On December 20, 1999, in a groundbreaking decision, the Vermont Supreme Court ruled that the state must guarantee exactly the same protections for same-sex couples that it does for heterosexual couples (Goldberg, 1999). The court left it to the state legislature to decide whether to accomplish this by legalizing same-sex marriages in Vermont, by adopting a domestic partnership law that would provide all the protections afforded by marriage, or by some other means. To extend equal rights to gay and lesbian couples “who seek nothing more, nor less, than legal protection and security for their avowed commitment to an intimate and lasting relationship is simply, when all is said and done,” the opinion stated, “a recognition of our common humanity” (Baker et al. v. State of Vermont et al., 1999, p. 45).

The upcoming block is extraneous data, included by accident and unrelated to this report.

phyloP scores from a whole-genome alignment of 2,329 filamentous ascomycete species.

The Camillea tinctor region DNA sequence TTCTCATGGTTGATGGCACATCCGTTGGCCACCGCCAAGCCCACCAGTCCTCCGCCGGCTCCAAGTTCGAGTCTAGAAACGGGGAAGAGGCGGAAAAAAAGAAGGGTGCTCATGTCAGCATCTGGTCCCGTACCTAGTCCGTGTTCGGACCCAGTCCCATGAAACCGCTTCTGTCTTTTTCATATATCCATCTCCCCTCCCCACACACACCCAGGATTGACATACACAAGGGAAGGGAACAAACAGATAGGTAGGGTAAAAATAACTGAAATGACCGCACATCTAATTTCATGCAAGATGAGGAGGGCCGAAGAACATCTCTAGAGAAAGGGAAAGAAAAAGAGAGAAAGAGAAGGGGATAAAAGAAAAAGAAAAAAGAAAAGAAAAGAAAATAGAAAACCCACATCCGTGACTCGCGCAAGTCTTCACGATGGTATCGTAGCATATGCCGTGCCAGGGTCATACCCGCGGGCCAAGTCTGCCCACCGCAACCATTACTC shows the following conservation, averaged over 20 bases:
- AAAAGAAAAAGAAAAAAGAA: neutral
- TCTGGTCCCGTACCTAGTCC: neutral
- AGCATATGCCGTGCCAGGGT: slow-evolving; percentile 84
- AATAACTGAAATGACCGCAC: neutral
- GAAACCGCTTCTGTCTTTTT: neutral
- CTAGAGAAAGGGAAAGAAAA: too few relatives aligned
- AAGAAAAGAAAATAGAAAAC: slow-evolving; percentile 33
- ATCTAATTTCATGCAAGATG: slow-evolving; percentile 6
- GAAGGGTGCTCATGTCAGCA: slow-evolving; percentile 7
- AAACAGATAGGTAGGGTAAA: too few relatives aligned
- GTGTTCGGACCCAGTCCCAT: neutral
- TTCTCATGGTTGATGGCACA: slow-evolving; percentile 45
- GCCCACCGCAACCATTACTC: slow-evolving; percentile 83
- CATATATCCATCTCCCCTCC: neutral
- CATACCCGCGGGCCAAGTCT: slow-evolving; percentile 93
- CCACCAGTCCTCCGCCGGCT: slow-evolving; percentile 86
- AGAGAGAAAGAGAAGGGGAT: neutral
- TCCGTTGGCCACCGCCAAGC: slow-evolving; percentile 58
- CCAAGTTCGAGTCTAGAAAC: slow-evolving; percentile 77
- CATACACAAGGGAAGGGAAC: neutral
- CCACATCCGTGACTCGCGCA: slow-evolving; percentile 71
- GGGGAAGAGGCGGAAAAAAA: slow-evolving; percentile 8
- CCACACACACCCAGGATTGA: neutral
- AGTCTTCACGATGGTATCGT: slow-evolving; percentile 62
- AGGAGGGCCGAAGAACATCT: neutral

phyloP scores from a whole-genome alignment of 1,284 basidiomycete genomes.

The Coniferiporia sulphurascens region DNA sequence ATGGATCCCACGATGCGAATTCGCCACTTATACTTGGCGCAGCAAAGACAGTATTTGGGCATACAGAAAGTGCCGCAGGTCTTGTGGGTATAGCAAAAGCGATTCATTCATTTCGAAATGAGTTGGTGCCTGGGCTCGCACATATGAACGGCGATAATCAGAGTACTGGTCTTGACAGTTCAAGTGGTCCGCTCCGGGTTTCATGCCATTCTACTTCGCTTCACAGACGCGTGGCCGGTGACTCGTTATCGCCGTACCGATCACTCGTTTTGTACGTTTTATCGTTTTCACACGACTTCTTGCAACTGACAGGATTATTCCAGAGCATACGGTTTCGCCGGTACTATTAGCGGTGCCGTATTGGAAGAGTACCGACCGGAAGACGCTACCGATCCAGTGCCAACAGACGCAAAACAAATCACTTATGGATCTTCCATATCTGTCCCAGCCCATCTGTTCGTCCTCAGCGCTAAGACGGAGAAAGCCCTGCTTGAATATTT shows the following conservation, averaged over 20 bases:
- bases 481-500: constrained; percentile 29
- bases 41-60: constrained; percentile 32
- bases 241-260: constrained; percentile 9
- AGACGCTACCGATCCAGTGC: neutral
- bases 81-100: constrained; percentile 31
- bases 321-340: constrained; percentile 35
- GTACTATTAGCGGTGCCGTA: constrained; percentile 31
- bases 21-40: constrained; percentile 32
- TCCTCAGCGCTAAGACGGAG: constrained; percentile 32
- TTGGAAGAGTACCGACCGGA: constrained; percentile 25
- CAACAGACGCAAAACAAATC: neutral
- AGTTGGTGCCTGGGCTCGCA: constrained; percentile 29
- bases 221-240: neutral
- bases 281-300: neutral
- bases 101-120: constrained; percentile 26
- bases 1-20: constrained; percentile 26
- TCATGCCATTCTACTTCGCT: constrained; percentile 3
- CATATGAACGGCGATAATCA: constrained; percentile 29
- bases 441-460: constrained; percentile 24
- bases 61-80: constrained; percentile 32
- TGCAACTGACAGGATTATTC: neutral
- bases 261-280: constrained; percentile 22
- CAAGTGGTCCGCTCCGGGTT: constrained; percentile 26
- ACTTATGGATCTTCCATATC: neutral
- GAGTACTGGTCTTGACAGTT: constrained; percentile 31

Thus began a new chapter in the history of legal and policy issues affecting children of lesbian and gay parents. The Vermont legislature responded to the court's ruling by creating the possibility for civil unions among same-sex partners. A civil union is a “comprehensive legal status parallel to civil marriage for all purposes under Vermont state law” (ACLU, 2001) but does not affect the partners' status under federal law. The new statute, which took effect on July 1, 2000, allows same-sex couples who undertake civil unions to move from the status of legal strangers with regard to one another to the status of legal next of kin, at least for purposes of Vermont law.